It was about 9:20 a.m. when FBI agent Rick Mains, helping to serve a fugitive arrest warrant in Washington, D.C., heard the alarming call on his bureau radio: The Pentagon had been rocked by an explosion.
What began as a routine day Sept. 11, 2001, turned quickly into a swirl of chaos and terror, one that would alter the course of his career, along with those of thousands of other FBI agents.
He was ordered back to his field office, a short walk north of the U.S. Capitol. His team, with every member fully accounted for, was quickly briefed on what would become a life-changing assignment.
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The explosion, they learned, was American Airlines Flight 77, overtaken by terrorists and flown directly into the side of the Pentagon building across the Potomac River.
As smoke billowed and sirens wailed, there was time only to don protective gear and react.
"I never thought that something like that would happen in the United States," said Mains, who will be keynote speaker at Tuesday's Patriot Day Remembrance in Worthington, marking the 17th anniversary of the terrorist attacks that killed almost 3,000 people and injured more than 6,000 others in New York City, Washington and Shanksville, Pennsylvania.
Within an hour, he would be among the first to enter the wreckage at the Pentagon.
Mains, a Westerville native, is the assistant special agent in charge of anti-terrorism for the southern half of Ohio. Like others in his profession, he downplays his 9/11 role. Yet he realizes that personal stories help to honor the victims and reinforce a nation's resolve.
"I was one of the many agents to respond to the attack on the Pentagon," he said. "There was a great sense of duty to take care of the injured ... to get anyone out who was still alive. There was a sense of gravity we felt, by everybody."
Outside, the massive gaping hole in the iconic building exposed fully intact offices, sheered of their exterior walls. In one, a military and U.S. flag were standing. The occupant survived. The flags were retrieved, folded and presented to the victim by military personnel at a local hospital, Mains recalled.
Mains and his colleagues took no photographs out of respect for the dead and injured. Memories, though, are his personal, sometimes troubling, record.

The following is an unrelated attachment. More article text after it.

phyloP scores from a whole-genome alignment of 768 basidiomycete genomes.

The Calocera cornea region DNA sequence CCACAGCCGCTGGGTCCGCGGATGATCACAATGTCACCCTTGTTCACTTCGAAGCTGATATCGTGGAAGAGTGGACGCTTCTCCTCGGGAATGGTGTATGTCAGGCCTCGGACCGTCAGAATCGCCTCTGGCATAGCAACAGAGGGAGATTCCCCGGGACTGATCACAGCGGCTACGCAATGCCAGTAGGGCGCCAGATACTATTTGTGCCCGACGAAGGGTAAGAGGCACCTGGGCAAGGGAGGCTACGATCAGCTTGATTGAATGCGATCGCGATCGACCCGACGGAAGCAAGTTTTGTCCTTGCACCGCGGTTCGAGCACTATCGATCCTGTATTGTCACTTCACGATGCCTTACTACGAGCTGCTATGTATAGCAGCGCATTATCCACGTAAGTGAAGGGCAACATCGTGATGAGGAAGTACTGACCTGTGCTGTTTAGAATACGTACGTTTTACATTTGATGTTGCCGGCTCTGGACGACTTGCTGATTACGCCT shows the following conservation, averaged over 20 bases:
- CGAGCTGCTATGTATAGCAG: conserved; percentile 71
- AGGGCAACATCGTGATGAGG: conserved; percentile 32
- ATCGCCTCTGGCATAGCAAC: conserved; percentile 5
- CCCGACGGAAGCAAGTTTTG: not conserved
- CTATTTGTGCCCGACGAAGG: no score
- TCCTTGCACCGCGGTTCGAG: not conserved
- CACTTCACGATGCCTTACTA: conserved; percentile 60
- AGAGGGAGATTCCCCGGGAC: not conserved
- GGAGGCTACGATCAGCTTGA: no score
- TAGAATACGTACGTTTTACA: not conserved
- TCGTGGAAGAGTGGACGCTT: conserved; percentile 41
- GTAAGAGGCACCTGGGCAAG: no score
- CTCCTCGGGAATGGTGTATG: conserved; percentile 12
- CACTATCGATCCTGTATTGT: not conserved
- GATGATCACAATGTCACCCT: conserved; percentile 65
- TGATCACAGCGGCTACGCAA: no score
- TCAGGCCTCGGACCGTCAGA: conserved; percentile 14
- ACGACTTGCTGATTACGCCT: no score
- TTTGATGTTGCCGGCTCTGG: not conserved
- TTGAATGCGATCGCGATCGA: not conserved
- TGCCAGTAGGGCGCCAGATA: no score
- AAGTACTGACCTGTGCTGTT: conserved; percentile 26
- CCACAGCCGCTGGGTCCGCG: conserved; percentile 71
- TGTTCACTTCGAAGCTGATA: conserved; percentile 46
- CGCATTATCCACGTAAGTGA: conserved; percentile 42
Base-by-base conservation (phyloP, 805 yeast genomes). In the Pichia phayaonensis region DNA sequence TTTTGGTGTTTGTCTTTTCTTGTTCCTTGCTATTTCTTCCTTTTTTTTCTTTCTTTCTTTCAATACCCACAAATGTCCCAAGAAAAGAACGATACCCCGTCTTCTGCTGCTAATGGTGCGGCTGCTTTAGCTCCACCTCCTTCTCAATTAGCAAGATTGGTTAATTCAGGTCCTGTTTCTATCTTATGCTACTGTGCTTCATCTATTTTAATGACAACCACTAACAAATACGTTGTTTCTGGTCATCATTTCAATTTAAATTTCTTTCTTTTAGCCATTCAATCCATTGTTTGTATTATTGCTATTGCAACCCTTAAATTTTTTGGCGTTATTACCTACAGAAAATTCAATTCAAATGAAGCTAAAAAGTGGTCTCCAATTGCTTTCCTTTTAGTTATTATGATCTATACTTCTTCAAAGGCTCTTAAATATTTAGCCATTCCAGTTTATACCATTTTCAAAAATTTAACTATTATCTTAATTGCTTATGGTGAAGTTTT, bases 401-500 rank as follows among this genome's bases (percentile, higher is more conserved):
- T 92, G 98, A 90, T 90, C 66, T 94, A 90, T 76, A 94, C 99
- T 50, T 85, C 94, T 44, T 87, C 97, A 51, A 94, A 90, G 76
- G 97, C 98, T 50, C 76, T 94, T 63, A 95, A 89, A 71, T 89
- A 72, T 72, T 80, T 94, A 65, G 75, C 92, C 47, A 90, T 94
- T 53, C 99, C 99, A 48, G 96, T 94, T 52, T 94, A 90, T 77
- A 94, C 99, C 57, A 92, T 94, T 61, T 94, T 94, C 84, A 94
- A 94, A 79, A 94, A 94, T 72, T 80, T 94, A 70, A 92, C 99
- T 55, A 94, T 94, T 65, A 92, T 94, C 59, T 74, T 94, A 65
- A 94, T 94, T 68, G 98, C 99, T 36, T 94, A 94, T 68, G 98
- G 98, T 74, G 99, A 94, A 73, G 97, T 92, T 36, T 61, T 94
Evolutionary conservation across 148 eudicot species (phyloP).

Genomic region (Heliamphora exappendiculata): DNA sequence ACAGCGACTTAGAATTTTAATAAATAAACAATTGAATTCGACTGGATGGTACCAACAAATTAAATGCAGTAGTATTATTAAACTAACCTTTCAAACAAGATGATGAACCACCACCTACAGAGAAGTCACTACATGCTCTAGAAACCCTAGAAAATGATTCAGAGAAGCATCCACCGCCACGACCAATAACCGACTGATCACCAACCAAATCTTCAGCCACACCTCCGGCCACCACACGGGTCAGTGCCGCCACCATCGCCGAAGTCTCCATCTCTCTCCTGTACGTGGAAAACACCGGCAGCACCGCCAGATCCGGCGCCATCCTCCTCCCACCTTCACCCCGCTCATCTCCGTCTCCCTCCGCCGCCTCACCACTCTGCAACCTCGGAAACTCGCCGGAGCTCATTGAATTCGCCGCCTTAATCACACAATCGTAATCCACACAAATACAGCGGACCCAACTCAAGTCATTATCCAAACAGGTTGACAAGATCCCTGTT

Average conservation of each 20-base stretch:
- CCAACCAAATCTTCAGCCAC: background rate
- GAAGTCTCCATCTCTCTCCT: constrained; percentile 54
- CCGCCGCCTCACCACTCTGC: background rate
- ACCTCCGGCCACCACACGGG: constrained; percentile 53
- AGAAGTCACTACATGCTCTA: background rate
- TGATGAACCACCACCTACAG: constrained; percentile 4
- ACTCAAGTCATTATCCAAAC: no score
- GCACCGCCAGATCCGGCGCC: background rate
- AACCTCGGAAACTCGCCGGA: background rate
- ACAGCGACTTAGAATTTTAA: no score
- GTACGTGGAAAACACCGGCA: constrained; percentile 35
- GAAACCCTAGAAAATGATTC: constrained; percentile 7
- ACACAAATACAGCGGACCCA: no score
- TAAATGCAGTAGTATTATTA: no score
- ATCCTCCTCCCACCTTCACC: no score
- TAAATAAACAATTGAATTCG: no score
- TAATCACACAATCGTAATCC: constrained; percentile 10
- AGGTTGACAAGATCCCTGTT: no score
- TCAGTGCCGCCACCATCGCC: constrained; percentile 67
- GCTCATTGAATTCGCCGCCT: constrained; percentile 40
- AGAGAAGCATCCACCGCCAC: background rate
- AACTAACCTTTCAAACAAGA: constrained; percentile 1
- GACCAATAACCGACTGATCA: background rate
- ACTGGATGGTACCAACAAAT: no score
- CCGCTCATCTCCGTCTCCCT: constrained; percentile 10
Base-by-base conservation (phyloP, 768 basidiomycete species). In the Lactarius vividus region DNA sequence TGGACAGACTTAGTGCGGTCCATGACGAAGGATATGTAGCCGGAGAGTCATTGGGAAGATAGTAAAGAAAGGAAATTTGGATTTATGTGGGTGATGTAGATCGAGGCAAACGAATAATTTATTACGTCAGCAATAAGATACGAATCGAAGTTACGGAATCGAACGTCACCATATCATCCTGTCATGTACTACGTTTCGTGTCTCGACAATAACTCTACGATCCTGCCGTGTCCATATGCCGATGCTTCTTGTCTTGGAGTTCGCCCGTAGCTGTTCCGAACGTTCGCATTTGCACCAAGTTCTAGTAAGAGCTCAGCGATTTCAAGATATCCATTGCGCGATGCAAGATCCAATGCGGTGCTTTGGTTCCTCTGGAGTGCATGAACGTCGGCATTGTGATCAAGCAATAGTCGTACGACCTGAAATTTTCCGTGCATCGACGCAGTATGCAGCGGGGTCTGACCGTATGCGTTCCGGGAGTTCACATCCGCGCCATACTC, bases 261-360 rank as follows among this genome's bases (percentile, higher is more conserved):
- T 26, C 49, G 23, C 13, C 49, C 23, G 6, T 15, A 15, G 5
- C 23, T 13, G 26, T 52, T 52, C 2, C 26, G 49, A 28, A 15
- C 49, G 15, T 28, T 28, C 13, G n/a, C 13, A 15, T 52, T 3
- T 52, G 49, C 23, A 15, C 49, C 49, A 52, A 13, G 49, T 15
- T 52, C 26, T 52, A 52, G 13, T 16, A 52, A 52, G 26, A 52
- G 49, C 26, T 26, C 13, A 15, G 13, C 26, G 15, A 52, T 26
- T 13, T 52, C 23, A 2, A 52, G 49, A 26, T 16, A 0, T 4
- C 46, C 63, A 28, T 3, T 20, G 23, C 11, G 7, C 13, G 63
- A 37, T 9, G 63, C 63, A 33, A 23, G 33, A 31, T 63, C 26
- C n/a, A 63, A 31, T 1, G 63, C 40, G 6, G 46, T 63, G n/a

"I witnessed things that I never thought I'd ever witness in the FBI," he said.
He paused, remembering an office cubicle, fully intact, but surrounded by rubble.
"On the desk of this cubicle was a picture of this individual family ... on this desk, it was untouched. The picture was upright and undisturbed.
"I knew that somebody was not going home to their family that night."
It was a 14-hour day of search and recovery amid jet fuel and pulverized stone. His work boots were burned from the embers and heat inside.
It would be followed by two months of dust, shovels and wheelbarrows, searching for evidence to help identify victims, including civilians aboard Flight 77.
His job, and the FBI's priority, instantly shifted to preventing future terrorist attacks. He volunteered to go to Afghanistan, embedded with Special Operations forces, and in direct combat, during several four-month assignments.
Mains was eager to return to Columbus about two years ago. Here, he's continued to investigate terror plots, including early work on Demetrius Pitts, who was charged with planning a July 4 terror attack in Cleveland.
Fellow agent Tom O'Connor, president of the FBI Agents Association, worked with Mains and has kept in touch with him.
"I think anyone who works a 9/11 site will have a bond," O'Connor said. "It was horrendous working conditions. But with guys like Ricky, there were no complaints. He just soldiered on and continued to do the job he was asked to do."
Mains, 51, remains comforted that the agency, working together with all levels of law enforcement, has made a difference in the country's safety.
"I'm very optimistic," he said." The federal government's ability to respond to any threat is robust. The threat is ever-changing, but so are we."